The Rebirth of Public Opinion: 17000 cases filed against Pakistan’s former ruling party
In what seems a shocking twist in Pakistan’s recent political history, the Police have opened close to 17000 criminal cases against multiple members of the country’s outgoing ruling party on the grounds of violating election and voting rules.
With the country preparing to go to polls next week, the Police registered 16,868 cases in the eastern province of Punjab, following which local law enforcement also detained hundreds of members of the Pakistan Muslim League-Nawaz (PML-N) in Lahore. The statements of the police, however, are yet to reveal which specific election procedures and by-laws were violated that has resulted in this massive political scandal.
The party’s founder, ex-prime minister Nawaz Sharif has already been facing a series of criminal accusations and legal challenge on grounds of corruption which resulted in his imprisonment after his return to Pakistan, in an attempt to reboot his former party.
The campaigners who lobbied against the PML-N further raised concerns about the Pakistani military allegedly attempting to interfere in the election process and skew the contest in favour of the ex-cricket legend Imran Khan, who now seeks to contest the elections. Even though the military in Pakistan had ruled the country for half its history, they denied the current allegations of interference. Imran Khan too repeatedly denied all rumours regarding him colluding with the army.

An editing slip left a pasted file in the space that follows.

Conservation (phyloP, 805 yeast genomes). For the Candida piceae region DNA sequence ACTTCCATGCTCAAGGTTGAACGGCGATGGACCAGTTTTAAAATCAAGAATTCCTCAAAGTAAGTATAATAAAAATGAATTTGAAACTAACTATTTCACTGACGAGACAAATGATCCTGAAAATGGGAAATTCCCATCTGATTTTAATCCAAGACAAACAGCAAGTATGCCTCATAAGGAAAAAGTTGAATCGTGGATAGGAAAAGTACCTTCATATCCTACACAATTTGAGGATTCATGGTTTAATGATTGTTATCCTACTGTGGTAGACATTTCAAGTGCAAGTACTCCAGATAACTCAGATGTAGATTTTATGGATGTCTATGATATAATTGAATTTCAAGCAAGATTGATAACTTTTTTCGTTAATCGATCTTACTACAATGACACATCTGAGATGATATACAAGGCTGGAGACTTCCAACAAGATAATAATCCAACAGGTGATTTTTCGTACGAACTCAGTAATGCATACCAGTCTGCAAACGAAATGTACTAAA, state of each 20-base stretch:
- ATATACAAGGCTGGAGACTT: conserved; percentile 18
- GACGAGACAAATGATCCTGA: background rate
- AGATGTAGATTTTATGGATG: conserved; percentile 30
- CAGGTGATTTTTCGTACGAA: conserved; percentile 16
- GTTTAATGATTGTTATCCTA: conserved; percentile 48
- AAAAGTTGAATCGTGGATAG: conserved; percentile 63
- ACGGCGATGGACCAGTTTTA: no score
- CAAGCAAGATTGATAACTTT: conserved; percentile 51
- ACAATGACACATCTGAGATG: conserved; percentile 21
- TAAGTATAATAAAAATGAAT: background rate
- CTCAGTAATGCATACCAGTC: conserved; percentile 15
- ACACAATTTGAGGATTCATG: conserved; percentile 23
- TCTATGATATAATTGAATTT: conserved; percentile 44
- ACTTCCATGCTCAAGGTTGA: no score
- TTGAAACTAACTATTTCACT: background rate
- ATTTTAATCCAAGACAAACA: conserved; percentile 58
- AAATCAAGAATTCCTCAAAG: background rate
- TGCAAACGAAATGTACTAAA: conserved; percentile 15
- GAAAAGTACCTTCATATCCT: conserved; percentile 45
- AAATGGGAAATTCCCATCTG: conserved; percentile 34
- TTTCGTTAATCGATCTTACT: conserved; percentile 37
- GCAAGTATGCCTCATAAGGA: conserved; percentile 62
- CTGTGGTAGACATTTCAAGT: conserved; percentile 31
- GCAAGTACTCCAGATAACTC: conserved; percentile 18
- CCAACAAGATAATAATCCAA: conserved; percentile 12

The independent Human Rights Commission in Pakistan highlighted the concern regarding the legitimacy of past elections, recalling the fact how many political parties were not given equal opportunity or freedom while contesting the elections. Pakistani authorities booked cases against some party officials under anti-terrorism laws.
On the other hand, three party officials of the PML-N elucidated how the police constantly threatened multiple party members and leaders and intimidated them during the rally welcoming Sharif back to Pakistan.
While the exact offences under which party members were sued are yet to be publicized, these recent incidents have made it clear that the public opinion in Pakistan is still alive and powerful enough to bring an action against some of the most powerful institutions in the country.
*Rayan Bhattacharya is a Research Intern at The Kootneeti
The views and opinions expressed in this article are those of the author and do not necessarily reflect the views of The Kootneeti Team